Oh, My Pop Culture Jesus: Where are all the Orthodox Christians?

massSo Christianity is everywhere in pop culture. Yes, it’s not always explained well or shown in a positive light, but we can’t deny that there is a ton of representation for Christians. Usually, it’s the Catholics who get the most screentime. This is not necessarily because anyone particularly likes the Catholic Church, but because Catholic clergy have a pretty recognizable uniform; if you need to show someone is a part of a church, it’s pretty easy to throw a priest collar on someone and then very little needs to be said about the denomination or the characters’ general beliefs.

Protestants, especially in countries like America that are heavily Protestant, also get a lot of air time. For example, in True Blood, the various Protestant denominations in Louisiana not only give the show some religious representation, but also add to the setting of a town in the Deep South where a variety of beliefs exist. Though the show doesn’t always state the exact denomination, different characters and churches are coded as Baptists, Methodists, or non-denominational Christians, adding to the believability of the narrative.

So yeah, there are a lot of Christians on TV. But there is one Christian denomination I’ve always felt got the shaft in pretty much everything, and that’s the Orthodox Church.

I love the Orthodox Christian Church: their theology, their rich history, the cool outfits many of the clergy wear, and of course their ways of worship. But you, dear reader, probably know very little about the Orthodox Church, because it is rarely taught about in the western world. The split between the Catholic and Orthodox Church, called the East-West schism, occurred in 1054 over debates about both the Trinity and papal supremacy. Eventually both sides excommunicated each other and have been split ever since.

It wasn’t until high school that I even knew that the first major split in Christianity was between the Orthodox and Catholic churches, and to this day I still don’t know as muchallpatjer about the Orthodox Church as I would like. Sadly, the western world also seems to know little about this particular branch of Christianity. I blame this sad fact on both bad teaching of theology and pop culture, because there are no Orthodox Christians anywhere in pop culture.

When I sat down to do this post only one example came to mind: the musical Fiddler on the Roof, and even then the Orthodox Christians barely feature. This is fine, because the musical is supposed to be about Judaism, not Christianity, but it’s really sad that that is one of the only places where Orthodox Christians are represented.

In Fiddler on the Roof we see some of these Orthodox Christians, mostly just as non-clergy engaging with Tevye at the bar, or the young Christian Fyedka who eloped with Chava, and we only see the briefest depictions of the clergy of the Orthodox Church. Also, unless Chava converted to Christianity, it is extremely unlikely that any Orthodox priest in 1905 would have married them, just saying.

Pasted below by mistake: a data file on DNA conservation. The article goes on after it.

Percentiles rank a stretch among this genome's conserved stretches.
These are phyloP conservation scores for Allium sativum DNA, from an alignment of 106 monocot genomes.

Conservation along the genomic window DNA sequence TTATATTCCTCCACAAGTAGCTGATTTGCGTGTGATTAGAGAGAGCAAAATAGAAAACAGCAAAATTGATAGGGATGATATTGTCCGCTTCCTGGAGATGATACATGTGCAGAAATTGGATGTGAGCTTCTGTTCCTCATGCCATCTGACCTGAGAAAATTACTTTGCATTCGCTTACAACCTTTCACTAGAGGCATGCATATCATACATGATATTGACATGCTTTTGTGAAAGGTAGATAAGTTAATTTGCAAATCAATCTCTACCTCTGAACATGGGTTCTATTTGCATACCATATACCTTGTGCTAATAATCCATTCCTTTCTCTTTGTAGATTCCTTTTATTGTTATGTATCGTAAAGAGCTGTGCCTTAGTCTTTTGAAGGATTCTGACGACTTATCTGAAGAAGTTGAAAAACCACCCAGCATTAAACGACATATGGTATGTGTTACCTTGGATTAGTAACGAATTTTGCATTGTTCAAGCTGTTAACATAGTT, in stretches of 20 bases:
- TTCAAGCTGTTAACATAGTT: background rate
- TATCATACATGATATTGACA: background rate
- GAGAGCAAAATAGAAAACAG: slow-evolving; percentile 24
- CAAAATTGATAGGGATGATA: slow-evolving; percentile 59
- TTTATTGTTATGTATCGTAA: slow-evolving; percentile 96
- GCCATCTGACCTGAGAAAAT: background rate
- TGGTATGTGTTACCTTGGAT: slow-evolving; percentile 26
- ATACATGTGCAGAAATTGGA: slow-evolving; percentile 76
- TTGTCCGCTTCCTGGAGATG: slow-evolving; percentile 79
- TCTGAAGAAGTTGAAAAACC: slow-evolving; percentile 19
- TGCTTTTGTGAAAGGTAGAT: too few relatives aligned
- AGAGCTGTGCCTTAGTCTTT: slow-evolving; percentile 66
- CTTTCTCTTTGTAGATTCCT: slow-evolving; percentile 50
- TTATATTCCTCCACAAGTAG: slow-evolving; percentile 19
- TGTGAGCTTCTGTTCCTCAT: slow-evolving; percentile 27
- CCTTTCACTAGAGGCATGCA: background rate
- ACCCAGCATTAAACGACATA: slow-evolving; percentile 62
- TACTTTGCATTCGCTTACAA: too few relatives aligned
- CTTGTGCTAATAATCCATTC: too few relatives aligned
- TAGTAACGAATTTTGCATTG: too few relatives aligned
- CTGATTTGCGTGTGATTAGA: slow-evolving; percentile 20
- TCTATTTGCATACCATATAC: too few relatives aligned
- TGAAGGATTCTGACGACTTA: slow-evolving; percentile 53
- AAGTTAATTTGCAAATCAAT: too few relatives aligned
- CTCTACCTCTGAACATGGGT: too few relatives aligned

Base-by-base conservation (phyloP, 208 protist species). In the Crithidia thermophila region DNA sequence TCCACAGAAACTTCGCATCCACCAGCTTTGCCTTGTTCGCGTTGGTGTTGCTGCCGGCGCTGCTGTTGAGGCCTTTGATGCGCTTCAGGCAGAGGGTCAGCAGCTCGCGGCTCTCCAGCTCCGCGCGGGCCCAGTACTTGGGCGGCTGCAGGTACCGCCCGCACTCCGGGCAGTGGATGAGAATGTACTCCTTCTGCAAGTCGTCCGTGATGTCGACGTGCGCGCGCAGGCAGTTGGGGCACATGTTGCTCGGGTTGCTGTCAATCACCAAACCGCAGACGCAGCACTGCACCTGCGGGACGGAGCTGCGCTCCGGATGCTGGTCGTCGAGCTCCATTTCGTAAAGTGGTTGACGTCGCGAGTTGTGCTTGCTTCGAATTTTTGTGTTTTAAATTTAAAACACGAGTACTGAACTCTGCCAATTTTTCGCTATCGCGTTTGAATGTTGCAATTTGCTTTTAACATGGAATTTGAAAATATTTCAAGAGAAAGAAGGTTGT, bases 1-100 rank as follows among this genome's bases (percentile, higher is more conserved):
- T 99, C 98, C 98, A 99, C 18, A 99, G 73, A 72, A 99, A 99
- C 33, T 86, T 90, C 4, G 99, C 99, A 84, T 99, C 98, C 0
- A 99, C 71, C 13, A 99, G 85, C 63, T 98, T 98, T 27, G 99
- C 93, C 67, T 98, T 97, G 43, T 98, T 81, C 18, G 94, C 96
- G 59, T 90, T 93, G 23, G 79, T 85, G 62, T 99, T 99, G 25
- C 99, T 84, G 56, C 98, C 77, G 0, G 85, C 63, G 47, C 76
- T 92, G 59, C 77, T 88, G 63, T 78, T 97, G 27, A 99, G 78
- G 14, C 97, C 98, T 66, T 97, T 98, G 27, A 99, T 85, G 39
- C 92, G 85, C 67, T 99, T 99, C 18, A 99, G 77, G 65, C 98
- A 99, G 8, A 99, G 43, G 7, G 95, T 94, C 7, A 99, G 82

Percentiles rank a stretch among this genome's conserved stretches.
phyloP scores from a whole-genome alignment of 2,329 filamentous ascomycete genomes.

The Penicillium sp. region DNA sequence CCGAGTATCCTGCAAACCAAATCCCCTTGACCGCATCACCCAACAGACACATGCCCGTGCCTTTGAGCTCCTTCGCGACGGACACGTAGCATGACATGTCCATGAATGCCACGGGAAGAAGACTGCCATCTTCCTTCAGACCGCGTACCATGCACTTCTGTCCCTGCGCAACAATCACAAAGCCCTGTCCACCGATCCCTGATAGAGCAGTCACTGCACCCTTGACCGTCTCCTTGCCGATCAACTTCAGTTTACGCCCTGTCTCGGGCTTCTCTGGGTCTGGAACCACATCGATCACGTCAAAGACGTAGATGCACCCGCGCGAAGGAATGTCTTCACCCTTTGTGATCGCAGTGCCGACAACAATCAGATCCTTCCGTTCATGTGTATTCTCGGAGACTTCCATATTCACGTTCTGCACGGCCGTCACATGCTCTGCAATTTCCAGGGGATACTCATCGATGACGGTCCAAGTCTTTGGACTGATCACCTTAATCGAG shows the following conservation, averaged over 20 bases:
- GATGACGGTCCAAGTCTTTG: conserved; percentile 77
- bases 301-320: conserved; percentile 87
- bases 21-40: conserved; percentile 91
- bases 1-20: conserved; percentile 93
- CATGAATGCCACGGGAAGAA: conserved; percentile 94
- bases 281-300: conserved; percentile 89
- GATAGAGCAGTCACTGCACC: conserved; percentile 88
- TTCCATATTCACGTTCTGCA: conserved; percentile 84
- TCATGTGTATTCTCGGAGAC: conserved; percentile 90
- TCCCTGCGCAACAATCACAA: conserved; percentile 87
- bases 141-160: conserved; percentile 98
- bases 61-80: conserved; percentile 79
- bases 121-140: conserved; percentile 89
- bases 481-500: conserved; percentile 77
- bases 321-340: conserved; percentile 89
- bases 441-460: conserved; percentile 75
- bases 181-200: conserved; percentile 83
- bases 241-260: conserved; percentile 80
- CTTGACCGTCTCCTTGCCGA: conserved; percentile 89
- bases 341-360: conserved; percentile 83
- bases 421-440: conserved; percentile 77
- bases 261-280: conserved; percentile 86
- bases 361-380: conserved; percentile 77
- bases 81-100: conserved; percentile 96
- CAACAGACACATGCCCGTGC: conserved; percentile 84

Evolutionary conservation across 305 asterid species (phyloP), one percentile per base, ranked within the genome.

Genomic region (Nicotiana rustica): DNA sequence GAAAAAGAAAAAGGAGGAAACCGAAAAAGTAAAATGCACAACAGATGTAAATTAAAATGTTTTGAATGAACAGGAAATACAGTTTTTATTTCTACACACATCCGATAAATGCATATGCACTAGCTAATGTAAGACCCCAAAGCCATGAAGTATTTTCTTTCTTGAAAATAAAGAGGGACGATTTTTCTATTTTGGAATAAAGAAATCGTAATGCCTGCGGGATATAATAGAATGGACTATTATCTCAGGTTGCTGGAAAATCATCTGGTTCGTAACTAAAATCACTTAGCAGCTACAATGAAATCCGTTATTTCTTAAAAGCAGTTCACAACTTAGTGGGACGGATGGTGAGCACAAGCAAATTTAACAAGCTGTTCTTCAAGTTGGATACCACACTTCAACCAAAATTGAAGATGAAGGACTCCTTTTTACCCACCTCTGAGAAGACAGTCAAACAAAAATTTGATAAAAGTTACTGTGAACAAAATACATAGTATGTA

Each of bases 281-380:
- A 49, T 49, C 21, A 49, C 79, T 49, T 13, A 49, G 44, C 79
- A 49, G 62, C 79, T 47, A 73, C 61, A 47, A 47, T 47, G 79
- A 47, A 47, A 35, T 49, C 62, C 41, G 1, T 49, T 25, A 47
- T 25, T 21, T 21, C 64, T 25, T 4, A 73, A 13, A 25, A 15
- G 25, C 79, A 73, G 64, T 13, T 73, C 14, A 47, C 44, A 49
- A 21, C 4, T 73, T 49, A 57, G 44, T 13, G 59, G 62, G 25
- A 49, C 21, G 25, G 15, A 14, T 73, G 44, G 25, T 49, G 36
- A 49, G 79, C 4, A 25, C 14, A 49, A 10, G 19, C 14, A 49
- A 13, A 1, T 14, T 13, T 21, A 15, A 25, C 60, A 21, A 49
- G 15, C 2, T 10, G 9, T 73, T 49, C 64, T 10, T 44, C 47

Film-still-from-Fiddler-o-007This unique and interesting sect of Christianity needs to be acknowledged and given its fair share of time in our pop culture; otherwise, we aren’t showing the full spectrum of Christianity in all its diversity. The Orthodox Christian Church is a sect of Christianity which has been often ignored in Christian history (even by other Christians in the west) and Orthodox Christians have been persecuted for their religious beliefs by both their fellow Christians and by those outside the faith. Let me be clear, I’m not saying that some random denomination in Christianity should have a ton of representation, but the Orthodox Church is not some random Christian denomination. The three major branches of Christianity are Protestantism, Catholicism, and Eastern Orthodoxy. The Orthodox Church is the second largest Christian church in the world, but this major part of Christianity is ignored because it isn’t western. I think it’s time this major branch of Christianity gets some representation.

4 thoughts on “Oh, My Pop Culture Jesus: Where are all the Orthodox Christians?

  1. Pingback: Oh, My Pop Culture Jesus: Orphan Black‘s Missed Opportunity for Faith-Based Redemption | Lady Geek Girl and Friends

  2. Pingback: Black Widow Is Kicking Some Ass | Lady Geek Girl and Friends

  3. Pingback: Oh, My Pop Culture Orthodoxy: Why a Russian Orthodox Viktuuri Wedding Would Make History | Lady Geek Girl and Friends

  4. As an Asian evangelical Christian, I see plenty of positive portrayals of my race and almost none for my religion. The only evangelicals I see in Hollywood movies and TV are crazed preachers and religious zealots. Even the very rare positive interpretations must have some leftist leanings like Pastor Tim from The Americans (I don’t actually watch that show so I could be wrong).

Comments are closed.